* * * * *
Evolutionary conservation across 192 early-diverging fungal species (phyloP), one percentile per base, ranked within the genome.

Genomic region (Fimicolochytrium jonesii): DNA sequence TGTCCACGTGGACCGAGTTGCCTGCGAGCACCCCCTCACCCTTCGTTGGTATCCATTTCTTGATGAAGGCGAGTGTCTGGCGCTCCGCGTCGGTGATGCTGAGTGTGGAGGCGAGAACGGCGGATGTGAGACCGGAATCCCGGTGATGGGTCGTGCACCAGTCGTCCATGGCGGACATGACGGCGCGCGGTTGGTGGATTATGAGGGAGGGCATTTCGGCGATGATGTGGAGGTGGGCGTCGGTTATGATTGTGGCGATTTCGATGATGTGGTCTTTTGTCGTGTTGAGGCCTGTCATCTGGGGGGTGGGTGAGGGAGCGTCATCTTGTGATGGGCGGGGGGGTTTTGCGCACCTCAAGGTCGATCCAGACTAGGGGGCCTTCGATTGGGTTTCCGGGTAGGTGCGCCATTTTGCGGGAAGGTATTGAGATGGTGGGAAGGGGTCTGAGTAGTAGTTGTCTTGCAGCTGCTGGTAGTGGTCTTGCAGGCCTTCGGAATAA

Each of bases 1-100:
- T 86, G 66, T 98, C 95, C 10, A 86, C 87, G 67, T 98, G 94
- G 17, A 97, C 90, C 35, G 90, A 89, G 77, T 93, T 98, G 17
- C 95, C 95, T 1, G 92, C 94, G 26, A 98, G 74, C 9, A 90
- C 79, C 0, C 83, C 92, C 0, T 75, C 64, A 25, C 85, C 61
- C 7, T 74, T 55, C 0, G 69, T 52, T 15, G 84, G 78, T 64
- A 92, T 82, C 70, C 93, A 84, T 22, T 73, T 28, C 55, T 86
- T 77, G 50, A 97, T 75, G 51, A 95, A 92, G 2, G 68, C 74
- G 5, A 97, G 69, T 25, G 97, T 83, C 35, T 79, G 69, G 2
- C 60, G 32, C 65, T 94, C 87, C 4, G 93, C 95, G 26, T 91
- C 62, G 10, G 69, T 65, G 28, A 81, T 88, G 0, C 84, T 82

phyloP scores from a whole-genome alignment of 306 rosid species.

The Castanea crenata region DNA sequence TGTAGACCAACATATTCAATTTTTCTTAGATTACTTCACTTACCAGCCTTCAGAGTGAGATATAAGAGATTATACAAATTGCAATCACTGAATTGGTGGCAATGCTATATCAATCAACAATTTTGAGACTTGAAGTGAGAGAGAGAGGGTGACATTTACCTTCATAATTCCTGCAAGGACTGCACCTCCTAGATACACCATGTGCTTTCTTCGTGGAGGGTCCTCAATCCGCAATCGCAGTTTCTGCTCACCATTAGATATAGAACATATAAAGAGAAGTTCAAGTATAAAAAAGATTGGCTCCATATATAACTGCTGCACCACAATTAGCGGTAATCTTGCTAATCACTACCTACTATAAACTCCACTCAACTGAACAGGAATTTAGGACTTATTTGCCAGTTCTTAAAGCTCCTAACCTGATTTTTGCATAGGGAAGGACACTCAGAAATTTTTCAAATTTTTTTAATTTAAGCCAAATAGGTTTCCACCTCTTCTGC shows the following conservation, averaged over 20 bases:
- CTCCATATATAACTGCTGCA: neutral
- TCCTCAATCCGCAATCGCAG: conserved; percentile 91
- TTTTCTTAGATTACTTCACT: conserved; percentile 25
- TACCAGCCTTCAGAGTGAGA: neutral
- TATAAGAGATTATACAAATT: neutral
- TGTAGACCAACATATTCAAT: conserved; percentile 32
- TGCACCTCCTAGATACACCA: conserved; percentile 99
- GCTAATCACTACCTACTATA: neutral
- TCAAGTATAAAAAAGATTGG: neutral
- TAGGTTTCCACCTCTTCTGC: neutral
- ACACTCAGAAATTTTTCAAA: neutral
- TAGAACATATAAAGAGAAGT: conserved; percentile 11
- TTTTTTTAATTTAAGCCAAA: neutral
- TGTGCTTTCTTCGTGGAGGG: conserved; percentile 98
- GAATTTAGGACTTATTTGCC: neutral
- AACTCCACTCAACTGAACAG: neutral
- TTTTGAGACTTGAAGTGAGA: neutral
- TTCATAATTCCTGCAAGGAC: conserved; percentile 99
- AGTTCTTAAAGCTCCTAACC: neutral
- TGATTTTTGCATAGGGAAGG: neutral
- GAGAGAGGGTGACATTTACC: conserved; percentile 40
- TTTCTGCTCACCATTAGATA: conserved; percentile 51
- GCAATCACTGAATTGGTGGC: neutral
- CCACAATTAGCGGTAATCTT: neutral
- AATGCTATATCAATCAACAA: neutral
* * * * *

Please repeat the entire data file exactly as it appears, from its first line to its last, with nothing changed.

Evolutionary conservation across 192 early-diverging fungal species (phyloP), one percentile per base, ranked within the genome.

Genomic region (Fimicolochytrium jonesii): DNA sequence TGTCCACGTGGACCGAGTTGCCTGCGAGCACCCCCTCACCCTTCGTTGGTATCCATTTCTTGATGAAGGCGAGTGTCTGGCGCTCCGCGTCGGTGATGCTGAGTGTGGAGGCGAGAACGGCGGATGTGAGACCGGAATCCCGGTGATGGGTCGTGCACCAGTCGTCCATGGCGGACATGACGGCGCGCGGTTGGTGGATTATGAGGGAGGGCATTTCGGCGATGATGTGGAGGTGGGCGTCGGTTATGATTGTGGCGATTTCGATGATGTGGTCTTTTGTCGTGTTGAGGCCTGTCATCTGGGGGGTGGGTGAGGGAGCGTCATCTTGTGATGGGCGGGGGGGTTTTGCGCACCTCAAGGTCGATCCAGACTAGGGGGCCTTCGATTGGGTTTCCGGGTAGGTGCGCCATTTTGCGGGAAGGTATTGAGATGGTGGGAAGGGGTCTGAGTAGTAGTTGTCTTGCAGCTGCTGGTAGTGGTCTTGCAGGCCTTCGGAATAA

Each of bases 1-100:
- T 86, G 66, T 98, C 95, C 10, A 86, C 87, G 67, T 98, G 94
- G 17, A 97, C 90, C 35, G 90, A 89, G 77, T 93, T 98, G 17
- C 95, C 95, T 1, G 92, C 94, G 26, A 98, G 74, C 9, A 90
- C 79, C 0, C 83, C 92, C 0, T 75, C 64, A 25, C 85, C 61
- C 7, T 74, T 55, C 0, G 69, T 52, T 15, G 84, G 78, T 64
- A 92, T 82, C 70, C 93, A 84, T 22, T 73, T 28, C 55, T 86
- T 77, G 50, A 97, T 75, G 51, A 95, A 92, G 2, G 68, C 74
- G 5, A 97, G 69, T 25, G 97, T 83, C 35, T 79, G 69, G 2
- C 60, G 32, C 65, T 94, C 87, C 4, G 93, C 95, G 26, T 91
- C 62, G 10, G 69, T 65, G 28, A 81, T 88, G 0, C 84, T 82

phyloP scores from a whole-genome alignment of 306 rosid species.

The Castanea crenata region DNA sequence TGTAGACCAACATATTCAATTTTTCTTAGATTACTTCACTTACCAGCCTTCAGAGTGAGATATAAGAGATTATACAAATTGCAATCACTGAATTGGTGGCAATGCTATATCAATCAACAATTTTGAGACTTGAAGTGAGAGAGAGAGGGTGACATTTACCTTCATAATTCCTGCAAGGACTGCACCTCCTAGATACACCATGTGCTTTCTTCGTGGAGGGTCCTCAATCCGCAATCGCAGTTTCTGCTCACCATTAGATATAGAACATATAAAGAGAAGTTCAAGTATAAAAAAGATTGGCTCCATATATAACTGCTGCACCACAATTAGCGGTAATCTTGCTAATCACTACCTACTATAAACTCCACTCAACTGAACAGGAATTTAGGACTTATTTGCCAGTTCTTAAAGCTCCTAACCTGATTTTTGCATAGGGAAGGACACTCAGAAATTTTTCAAATTTTTTTAATTTAAGCCAAATAGGTTTCCACCTCTTCTGC shows the following conservation, averaged over 20 bases:
- CTCCATATATAACTGCTGCA: neutral
- TCCTCAATCCGCAATCGCAG: conserved; percentile 91
- TTTTCTTAGATTACTTCACT: conserved; percentile 25
- TACCAGCCTTCAGAGTGAGA: neutral
- TATAAGAGATTATACAAATT: neutral
- TGTAGACCAACATATTCAAT: conserved; percentile 32
- TGCACCTCCTAGATACACCA: conserved; percentile 99
- GCTAATCACTACCTACTATA: neutral
- TCAAGTATAAAAAAGATTGG: neutral
- TAGGTTTCCACCTCTTCTGC: neutral
- ACACTCAGAAATTTTTCAAA: neutral
- TAGAACATATAAAGAGAAGT: conserved; percentile 11
- TTTTTTTAATTTAAGCCAAA: neutral
- TGTGCTTTCTTCGTGGAGGG: conserved; percentile 98
- GAATTTAGGACTTATTTGCC: neutral
- AACTCCACTCAACTGAACAG: neutral
- TTTTGAGACTTGAAGTGAGA: neutral
- TTCATAATTCCTGCAAGGAC: conserved; percentile 99
- AGTTCTTAAAGCTCCTAACC: neutral
- TGATTTTTGCATAGGGAAGG: neutral
- GAGAGAGGGTGACATTTACC: conserved; percentile 40
- TTTCTGCTCACCATTAGATA: conserved; percentile 51
- GCAATCACTGAATTGGTGGC: neutral
- CCACAATTAGCGGTAATCTT: neutral
- AATGCTATATCAATCAACAA: neutral